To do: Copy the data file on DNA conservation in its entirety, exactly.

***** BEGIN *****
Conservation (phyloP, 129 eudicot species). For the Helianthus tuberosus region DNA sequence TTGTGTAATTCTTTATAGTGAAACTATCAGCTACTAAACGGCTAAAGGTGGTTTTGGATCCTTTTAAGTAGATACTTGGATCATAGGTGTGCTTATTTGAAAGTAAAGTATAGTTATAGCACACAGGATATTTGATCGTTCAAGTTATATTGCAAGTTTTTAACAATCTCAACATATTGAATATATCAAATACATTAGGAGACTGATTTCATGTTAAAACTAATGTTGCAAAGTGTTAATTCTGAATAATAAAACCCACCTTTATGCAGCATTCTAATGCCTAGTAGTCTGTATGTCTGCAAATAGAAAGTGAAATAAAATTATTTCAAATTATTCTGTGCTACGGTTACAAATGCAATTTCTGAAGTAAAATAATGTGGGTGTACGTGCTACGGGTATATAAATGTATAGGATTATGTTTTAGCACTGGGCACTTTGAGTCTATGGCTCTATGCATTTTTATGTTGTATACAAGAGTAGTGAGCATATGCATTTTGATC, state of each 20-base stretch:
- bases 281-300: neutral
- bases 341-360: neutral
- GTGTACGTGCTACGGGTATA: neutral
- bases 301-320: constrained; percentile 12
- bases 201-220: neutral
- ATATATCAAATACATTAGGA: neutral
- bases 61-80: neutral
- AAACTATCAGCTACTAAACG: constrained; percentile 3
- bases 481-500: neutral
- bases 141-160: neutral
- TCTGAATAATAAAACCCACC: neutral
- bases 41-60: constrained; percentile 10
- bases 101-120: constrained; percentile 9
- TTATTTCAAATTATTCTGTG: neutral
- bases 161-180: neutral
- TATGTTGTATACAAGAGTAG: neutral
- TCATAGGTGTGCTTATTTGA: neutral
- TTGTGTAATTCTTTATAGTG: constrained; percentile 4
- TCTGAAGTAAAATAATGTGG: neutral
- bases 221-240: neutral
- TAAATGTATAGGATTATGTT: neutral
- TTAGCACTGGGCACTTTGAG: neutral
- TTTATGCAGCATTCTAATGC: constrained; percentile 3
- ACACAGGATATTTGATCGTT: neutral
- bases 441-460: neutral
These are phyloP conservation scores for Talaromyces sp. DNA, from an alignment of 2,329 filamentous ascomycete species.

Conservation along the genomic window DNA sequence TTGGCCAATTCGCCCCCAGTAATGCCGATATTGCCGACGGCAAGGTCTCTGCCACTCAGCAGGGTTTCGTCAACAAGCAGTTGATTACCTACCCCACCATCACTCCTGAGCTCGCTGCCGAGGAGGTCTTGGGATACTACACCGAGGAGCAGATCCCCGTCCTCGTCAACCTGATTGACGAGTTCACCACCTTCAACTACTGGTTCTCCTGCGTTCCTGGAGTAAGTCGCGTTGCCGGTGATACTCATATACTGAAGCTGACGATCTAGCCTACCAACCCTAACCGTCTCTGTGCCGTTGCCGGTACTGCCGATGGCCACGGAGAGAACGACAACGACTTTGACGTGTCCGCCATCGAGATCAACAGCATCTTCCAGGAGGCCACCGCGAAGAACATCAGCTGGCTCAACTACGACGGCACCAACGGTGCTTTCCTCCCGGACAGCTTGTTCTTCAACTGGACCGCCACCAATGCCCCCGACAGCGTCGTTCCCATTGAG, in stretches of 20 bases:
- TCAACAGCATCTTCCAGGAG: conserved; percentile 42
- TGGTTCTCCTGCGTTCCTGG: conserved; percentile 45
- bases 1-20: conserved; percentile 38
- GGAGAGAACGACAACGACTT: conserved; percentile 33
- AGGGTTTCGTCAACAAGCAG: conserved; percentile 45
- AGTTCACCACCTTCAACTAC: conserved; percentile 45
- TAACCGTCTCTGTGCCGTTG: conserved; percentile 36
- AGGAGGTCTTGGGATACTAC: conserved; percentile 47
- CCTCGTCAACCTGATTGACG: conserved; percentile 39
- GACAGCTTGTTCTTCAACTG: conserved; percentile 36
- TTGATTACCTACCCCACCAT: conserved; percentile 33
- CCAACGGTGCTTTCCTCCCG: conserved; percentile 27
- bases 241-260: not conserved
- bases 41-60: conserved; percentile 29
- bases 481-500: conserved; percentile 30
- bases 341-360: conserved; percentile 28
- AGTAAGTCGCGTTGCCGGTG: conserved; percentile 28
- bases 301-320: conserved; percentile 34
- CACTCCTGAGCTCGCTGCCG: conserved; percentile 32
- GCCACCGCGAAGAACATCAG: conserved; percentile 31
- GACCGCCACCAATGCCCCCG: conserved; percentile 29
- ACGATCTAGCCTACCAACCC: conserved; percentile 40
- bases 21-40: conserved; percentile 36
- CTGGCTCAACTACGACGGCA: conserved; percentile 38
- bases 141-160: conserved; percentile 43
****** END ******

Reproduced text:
Conservation (phyloP, 129 eudicot species). For the Helianthus tuberosus region DNA sequence TTGTGTAATTCTTTATAGTGAAACTATCAGCTACTAAACGGCTAAAGGTGGTTTTGGATCCTTTTAAGTAGATACTTGGATCATAGGTGTGCTTATTTGAAAGTAAAGTATAGTTATAGCACACAGGATATTTGATCGTTCAAGTTATATTGCAAGTTTTTAACAATCTCAACATATTGAATATATCAAATACATTAGGAGACTGATTTCATGTTAAAACTAATGTTGCAAAGTGTTAATTCTGAATAATAAAACCCACCTTTATGCAGCATTCTAATGCCTAGTAGTCTGTATGTCTGCAAATAGAAAGTGAAATAAAATTATTTCAAATTATTCTGTGCTACGGTTACAAATGCAATTTCTGAAGTAAAATAATGTGGGTGTACGTGCTACGGGTATATAAATGTATAGGATTATGTTTTAGCACTGGGCACTTTGAGTCTATGGCTCTATGCATTTTTATGTTGTATACAAGAGTAGTGAGCATATGCATTTTGATC, state of each 20-base stretch:
- bases 281-300: neutral
- bases 341-360: neutral
- GTGTACGTGCTACGGGTATA: neutral
- bases 301-320: constrained; percentile 12
- bases 201-220: neutral
- ATATATCAAATACATTAGGA: neutral
- bases 61-80: neutral
- AAACTATCAGCTACTAAACG: constrained; percentile 3
- bases 481-500: neutral
- bases 141-160: neutral
- TCTGAATAATAAAACCCACC: neutral
- bases 41-60: constrained; percentile 10
- bases 101-120: constrained; percentile 9
- TTATTTCAAATTATTCTGTG: neutral
- bases 161-180: neutral
- TATGTTGTATACAAGAGTAG: neutral
- TCATAGGTGTGCTTATTTGA: neutral
- TTGTGTAATTCTTTATAGTG: constrained; percentile 4
- TCTGAAGTAAAATAATGTGG: neutral
- bases 221-240: neutral
- TAAATGTATAGGATTATGTT: neutral
- TTAGCACTGGGCACTTTGAG: neutral
- TTTATGCAGCATTCTAATGC: constrained; percentile 3
- ACACAGGATATTTGATCGTT: neutral
- bases 441-460: neutral
These are phyloP conservation scores for Talaromyces sp. DNA, from an alignment of 2,329 filamentous ascomycete species.

Conservation along the genomic window DNA sequence TTGGCCAATTCGCCCCCAGTAATGCCGATATTGCCGACGGCAAGGTCTCTGCCACTCAGCAGGGTTTCGTCAACAAGCAGTTGATTACCTACCCCACCATCACTCCTGAGCTCGCTGCCGAGGAGGTCTTGGGATACTACACCGAGGAGCAGATCCCCGTCCTCGTCAACCTGATTGACGAGTTCACCACCTTCAACTACTGGTTCTCCTGCGTTCCTGGAGTAAGTCGCGTTGCCGGTGATACTCATATACTGAAGCTGACGATCTAGCCTACCAACCCTAACCGTCTCTGTGCCGTTGCCGGTACTGCCGATGGCCACGGAGAGAACGACAACGACTTTGACGTGTCCGCCATCGAGATCAACAGCATCTTCCAGGAGGCCACCGCGAAGAACATCAGCTGGCTCAACTACGACGGCACCAACGGTGCTTTCCTCCCGGACAGCTTGTTCTTCAACTGGACCGCCACCAATGCCCCCGACAGCGTCGTTCCCATTGAG, in stretches of 20 bases:
- TCAACAGCATCTTCCAGGAG: conserved; percentile 42
- TGGTTCTCCTGCGTTCCTGG: conserved; percentile 45
- bases 1-20: conserved; percentile 38
- GGAGAGAACGACAACGACTT: conserved; percentile 33
- AGGGTTTCGTCAACAAGCAG: conserved; percentile 45
- AGTTCACCACCTTCAACTAC: conserved; percentile 45
- TAACCGTCTCTGTGCCGTTG: conserved; percentile 36
- AGGAGGTCTTGGGATACTAC: conserved; percentile 47
- CCTCGTCAACCTGATTGACG: conserved; percentile 39
- GACAGCTTGTTCTTCAACTG: conserved; percentile 36
- TTGATTACCTACCCCACCAT: conserved; percentile 33
- CCAACGGTGCTTTCCTCCCG: conserved; percentile 27
- bases 241-260: not conserved
- bases 41-60: conserved; percentile 29
- bases 481-500: conserved; percentile 30
- bases 341-360: conserved; percentile 28
- AGTAAGTCGCGTTGCCGGTG: conserved; percentile 28
- bases 301-320: conserved; percentile 34
- CACTCCTGAGCTCGCTGCCG: conserved; percentile 32
- GCCACCGCGAAGAACATCAG: conserved; percentile 31
- GACCGCCACCAATGCCCCCG: conserved; percentile 29
- ACGATCTAGCCTACCAACCC: conserved; percentile 40
- bases 21-40: conserved; percentile 36
- CTGGCTCAACTACGACGGCA: conserved; percentile 38
- bases 141-160: conserved; percentile 43